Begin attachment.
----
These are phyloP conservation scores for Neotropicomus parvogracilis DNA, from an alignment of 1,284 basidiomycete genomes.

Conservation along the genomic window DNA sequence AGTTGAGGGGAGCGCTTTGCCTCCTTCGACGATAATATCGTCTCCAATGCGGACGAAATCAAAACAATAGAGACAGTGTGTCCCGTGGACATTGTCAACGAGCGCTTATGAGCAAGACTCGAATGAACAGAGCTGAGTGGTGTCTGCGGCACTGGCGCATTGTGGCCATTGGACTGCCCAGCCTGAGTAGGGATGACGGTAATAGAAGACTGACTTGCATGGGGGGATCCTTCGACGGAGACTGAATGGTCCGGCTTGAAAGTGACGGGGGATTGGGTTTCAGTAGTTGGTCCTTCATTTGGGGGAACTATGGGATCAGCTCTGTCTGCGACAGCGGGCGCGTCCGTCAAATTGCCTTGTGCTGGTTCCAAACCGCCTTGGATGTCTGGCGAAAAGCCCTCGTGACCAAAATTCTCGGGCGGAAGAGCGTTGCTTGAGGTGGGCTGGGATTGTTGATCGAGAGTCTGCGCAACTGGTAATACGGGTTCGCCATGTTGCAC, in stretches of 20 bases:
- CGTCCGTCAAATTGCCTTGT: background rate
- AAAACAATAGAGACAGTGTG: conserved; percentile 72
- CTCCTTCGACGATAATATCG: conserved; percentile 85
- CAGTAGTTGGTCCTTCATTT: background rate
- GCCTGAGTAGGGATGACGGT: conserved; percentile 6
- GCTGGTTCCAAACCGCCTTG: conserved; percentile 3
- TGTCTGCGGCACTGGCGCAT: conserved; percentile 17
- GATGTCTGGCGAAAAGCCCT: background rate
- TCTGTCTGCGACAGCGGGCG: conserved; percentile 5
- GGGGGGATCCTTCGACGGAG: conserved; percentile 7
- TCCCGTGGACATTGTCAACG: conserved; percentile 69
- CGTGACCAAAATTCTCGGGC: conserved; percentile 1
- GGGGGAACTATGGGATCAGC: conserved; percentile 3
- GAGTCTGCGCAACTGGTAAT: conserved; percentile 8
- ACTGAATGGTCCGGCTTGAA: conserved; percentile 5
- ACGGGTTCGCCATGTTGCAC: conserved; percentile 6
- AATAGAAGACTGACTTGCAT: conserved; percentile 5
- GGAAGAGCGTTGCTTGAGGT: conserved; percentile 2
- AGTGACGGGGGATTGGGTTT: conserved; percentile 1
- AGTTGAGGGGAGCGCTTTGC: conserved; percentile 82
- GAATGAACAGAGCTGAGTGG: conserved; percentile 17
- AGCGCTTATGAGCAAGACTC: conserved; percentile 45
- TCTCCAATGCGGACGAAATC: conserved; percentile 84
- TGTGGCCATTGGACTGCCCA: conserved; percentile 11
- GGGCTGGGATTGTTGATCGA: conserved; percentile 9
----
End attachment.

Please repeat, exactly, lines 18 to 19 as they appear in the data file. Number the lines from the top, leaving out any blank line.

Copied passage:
- ACGGGTTCGCCATGTTGCAC: conserved; percentile 6
- AATAGAAGACTGACTTGCAT: conserved; percentile 5